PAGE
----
Last week we suggested a top pick for Social Media Week London: a talk by Alex Balfour of the London Organising Committee of the Olympic and Paralympic Games (LOCOG). We weren’t disappointed. Alex shared with us some impressive statistics and insights learned during LOCOG’s digital adventure during the Games, so we wanted to share them with you, along with a very interesting case study on Cadbury’s social media efforts during the Games.
150 Million Tweets
Alex Balfour, the man in charge of all the digital and social programs for the 2012 London Olympic Games, got up onstage and shared some astounding insights, facts and figures.
- 627,000 Facebook check-ins
- 5.3 million email address in the database
- 4.73 BILLION page views with 431 million visits to london2012.com
- Mobile accounted for 60% of all interaction
Facts aside, Alex had some interesting insights to pull from LOCOG’s experience.
- Location-based services actually didn’t play a big role in the Games.
- Against their better judgement, they chose not to respond to users on social platforms, as there were simply too many to tackle.
- A major constraint on sharing during the Games was not being able to share video content, because of strict broadcasting rights.
- Email was actually their biggest channel; there were 5 million subscribers and 83 million emails sent during the Games, 15 million of which were opened.
- Cadbury were the one 2012 sponsors that really stuck their neck out and delivered on digital for the Games.
For more interesting digital statistics from the Olympics, head over to the BBC Internet Blog where they provide an in depth look at online viewership.
Cadbury’s Olympic Social Engagement Strategy
When we heard Alex talk about Cadbury’s involvement in the Games, our ears pricked up. We love a good social-media win when a brand is involved. So much so that we got in touch with Cadbury’s social media & community manager, Jerry Daykin, ourselves to unearth a little more about their Olympics, which started long before the opening ceremony.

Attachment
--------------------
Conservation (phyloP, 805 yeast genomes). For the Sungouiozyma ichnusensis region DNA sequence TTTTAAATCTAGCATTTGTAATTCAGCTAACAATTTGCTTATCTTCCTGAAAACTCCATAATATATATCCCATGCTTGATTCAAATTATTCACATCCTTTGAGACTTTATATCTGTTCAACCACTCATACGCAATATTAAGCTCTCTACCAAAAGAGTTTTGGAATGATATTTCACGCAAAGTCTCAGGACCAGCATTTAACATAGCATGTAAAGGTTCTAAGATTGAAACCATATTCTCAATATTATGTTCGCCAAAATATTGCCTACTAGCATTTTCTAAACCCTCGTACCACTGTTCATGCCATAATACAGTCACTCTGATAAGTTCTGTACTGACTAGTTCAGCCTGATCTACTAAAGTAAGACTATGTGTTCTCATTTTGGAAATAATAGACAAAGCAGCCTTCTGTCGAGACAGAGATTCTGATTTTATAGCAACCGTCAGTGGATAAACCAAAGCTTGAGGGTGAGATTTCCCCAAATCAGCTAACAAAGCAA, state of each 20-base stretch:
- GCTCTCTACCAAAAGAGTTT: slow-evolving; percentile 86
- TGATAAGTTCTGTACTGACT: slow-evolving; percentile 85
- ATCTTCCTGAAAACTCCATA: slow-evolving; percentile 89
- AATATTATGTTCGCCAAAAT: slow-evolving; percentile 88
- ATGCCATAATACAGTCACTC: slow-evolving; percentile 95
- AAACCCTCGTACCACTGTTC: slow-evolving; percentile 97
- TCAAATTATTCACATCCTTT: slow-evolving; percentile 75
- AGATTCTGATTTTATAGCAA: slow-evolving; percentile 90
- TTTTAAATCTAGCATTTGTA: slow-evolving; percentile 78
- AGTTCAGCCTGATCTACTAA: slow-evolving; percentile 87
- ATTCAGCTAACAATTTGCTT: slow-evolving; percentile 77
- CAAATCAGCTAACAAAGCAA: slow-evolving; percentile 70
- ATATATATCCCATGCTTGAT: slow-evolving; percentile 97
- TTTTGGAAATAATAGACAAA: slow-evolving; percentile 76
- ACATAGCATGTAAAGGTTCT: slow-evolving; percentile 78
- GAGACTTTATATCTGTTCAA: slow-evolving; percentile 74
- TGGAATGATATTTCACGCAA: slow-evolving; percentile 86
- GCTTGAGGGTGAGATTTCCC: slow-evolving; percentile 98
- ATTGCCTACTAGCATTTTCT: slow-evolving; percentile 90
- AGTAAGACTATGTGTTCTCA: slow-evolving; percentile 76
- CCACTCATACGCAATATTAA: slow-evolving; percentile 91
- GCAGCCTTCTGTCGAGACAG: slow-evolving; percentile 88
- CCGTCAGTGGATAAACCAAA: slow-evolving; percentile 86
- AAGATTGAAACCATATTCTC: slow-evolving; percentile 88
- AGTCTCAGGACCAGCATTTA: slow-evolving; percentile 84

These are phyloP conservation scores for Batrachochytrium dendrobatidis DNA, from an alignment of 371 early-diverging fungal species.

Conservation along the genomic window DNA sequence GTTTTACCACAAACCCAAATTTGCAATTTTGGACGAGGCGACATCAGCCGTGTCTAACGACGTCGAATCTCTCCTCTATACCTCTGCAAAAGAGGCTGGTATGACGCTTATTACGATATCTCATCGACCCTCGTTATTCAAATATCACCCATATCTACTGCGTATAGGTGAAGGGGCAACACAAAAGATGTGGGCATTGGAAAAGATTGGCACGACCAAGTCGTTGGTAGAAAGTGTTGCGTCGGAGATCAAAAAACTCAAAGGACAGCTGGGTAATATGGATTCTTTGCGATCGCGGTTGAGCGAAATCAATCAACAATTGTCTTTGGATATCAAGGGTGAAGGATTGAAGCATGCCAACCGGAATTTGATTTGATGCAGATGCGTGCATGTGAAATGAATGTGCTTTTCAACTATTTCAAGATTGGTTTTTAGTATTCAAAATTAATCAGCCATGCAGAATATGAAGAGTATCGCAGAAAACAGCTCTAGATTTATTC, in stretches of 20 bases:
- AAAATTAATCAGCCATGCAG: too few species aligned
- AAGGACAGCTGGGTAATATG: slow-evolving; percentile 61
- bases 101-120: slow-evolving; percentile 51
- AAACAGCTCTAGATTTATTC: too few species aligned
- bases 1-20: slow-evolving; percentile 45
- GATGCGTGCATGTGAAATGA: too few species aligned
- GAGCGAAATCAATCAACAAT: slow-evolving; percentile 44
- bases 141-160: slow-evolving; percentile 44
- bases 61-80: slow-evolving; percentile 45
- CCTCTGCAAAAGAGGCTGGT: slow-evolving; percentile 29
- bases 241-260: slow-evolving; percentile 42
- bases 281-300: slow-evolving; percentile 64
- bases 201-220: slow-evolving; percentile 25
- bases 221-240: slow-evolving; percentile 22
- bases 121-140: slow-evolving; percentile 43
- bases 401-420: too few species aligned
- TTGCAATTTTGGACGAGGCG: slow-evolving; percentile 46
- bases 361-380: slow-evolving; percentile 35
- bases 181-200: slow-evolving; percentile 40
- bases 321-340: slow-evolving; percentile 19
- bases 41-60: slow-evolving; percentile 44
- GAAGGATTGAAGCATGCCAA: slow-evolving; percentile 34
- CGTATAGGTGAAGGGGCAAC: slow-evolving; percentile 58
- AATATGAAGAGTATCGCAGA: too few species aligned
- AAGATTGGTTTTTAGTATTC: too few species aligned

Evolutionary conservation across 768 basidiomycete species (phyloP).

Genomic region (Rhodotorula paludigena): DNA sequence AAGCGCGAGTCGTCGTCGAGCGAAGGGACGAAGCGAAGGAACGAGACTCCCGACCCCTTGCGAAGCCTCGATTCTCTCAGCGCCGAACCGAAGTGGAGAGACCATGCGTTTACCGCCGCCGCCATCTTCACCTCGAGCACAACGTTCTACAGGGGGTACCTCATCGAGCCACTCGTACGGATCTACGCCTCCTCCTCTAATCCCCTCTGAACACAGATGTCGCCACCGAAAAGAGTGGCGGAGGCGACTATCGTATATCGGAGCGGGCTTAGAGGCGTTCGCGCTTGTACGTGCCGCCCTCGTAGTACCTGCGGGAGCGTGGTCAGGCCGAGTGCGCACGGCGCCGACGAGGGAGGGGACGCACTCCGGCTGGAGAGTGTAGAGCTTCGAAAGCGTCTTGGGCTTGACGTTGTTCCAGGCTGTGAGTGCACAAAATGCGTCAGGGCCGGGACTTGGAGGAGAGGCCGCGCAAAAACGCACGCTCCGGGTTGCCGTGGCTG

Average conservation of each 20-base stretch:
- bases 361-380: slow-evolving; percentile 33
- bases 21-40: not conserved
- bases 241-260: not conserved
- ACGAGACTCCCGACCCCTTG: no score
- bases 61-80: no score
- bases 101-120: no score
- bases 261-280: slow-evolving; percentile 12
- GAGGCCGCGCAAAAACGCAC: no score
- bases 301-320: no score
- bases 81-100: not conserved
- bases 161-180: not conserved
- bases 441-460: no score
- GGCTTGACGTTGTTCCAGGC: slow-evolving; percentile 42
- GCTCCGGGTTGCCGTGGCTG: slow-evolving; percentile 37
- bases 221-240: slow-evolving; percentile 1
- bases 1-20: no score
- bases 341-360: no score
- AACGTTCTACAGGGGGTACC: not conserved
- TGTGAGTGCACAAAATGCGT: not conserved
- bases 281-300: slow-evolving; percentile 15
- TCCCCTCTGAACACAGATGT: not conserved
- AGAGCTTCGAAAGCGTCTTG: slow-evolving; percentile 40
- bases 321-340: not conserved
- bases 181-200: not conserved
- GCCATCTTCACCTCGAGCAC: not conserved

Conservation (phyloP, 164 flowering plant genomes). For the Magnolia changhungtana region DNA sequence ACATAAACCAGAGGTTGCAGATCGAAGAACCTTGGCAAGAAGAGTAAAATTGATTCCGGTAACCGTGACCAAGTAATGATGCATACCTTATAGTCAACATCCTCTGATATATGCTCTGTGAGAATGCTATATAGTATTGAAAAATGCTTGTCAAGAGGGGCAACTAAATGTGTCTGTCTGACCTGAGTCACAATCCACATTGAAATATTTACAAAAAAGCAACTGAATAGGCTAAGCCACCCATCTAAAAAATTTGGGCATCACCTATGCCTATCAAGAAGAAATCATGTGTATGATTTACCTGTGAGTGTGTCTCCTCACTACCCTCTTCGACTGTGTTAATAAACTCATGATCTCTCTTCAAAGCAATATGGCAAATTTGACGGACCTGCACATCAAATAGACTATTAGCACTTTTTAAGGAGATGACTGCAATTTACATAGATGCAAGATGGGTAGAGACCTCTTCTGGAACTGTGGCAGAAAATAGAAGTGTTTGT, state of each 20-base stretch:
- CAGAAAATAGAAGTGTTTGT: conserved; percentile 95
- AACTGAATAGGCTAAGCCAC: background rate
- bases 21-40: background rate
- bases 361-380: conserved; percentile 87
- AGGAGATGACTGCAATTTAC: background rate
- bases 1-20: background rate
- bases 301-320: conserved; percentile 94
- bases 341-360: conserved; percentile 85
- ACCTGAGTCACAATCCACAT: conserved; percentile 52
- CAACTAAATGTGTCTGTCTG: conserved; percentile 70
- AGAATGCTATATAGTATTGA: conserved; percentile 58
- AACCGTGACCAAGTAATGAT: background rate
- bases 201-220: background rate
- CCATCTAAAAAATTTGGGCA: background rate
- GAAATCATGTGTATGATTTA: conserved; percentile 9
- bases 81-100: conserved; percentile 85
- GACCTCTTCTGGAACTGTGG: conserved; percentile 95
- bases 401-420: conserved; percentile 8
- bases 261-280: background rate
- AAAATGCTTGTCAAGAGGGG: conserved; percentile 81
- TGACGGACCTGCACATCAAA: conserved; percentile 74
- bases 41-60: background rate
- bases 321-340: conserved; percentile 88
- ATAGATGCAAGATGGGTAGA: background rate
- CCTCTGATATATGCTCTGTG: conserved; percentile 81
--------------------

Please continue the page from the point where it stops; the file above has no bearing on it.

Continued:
‘We ran campaigns connected with our London 2012 sponsorship from over two years out,’ Jerry told us, ‘and saw huge levels of engagement throughout, but it was possibly only during the opening ceremony where it felt like the whole nation really clicked and got caught up in the excitement of the Games.’
It’s no surprise that interaction stepped up a gear as the Games took place, but what is most impressive is how Cadbury handled their channels. In fact, they capitalised on their interaction to make the Olympics an experience to remember.
‘From that point on our sponsorship allowed us to be fully involved in a conversation everyone wanted to be having rather than watch from the sidelines.’
Cadbury used traditional media alongside their digital and social activity, but engagement was delivered mainly through social channels during both the Olympic and Paralympic games ‘where we could be responding within minutes of relevant events happening or news breaking.’
For Cadbury, sponsorship of the Olympics was ‘always about giving people all over the country a chance to be involved in the Games in some way’, and social media allowed them to do just that, both at scale and on a direct, personal level.
Managing Cadbury’s social presence throughout the Games was an involved and full-time job, as Jerry recalled, ‘On one memorable day, I spent 14 hours walking around the Olympic Park taking photographs of things our fans wanted to see more of.’
Now, that’s commitment. He also gave us some impressive facts on Cadbury’s activity:
- 20,000 people used near field communication-enabled cards to share photos from our Cadbury House site in Hyde Park (featured in the top left image), creating 7 million impressions on Facebook.
- 15 million unique people saw Cadbury UK Facebook posts during the Olympic fortnight.
- During the Paralympics. there were 60,000 tweets containing the #CadburyHeroes tag, increasing @CadburyUK followers by 100,000 and creating 70 million opportunities to see content.
- In total, Cadbury generated 3.3 million followers on new social channels through the sponsorship.
The London 2012 Olympics is arguably the best example of inspiring change brought about through collaboration to occur in recent years. Both LOCOG and Cadbury have brought people together and created an overwhelming community of engaged and excited fans across countless networks and enforced the importance of managing your social networks effectively.
Check out the Olympics event, and other archived live streams from the #SMWLDN events, at http://new.livestream.com/pages/smw.
Did you engage with any Olympic sponsors via social media during the games? Let us know.
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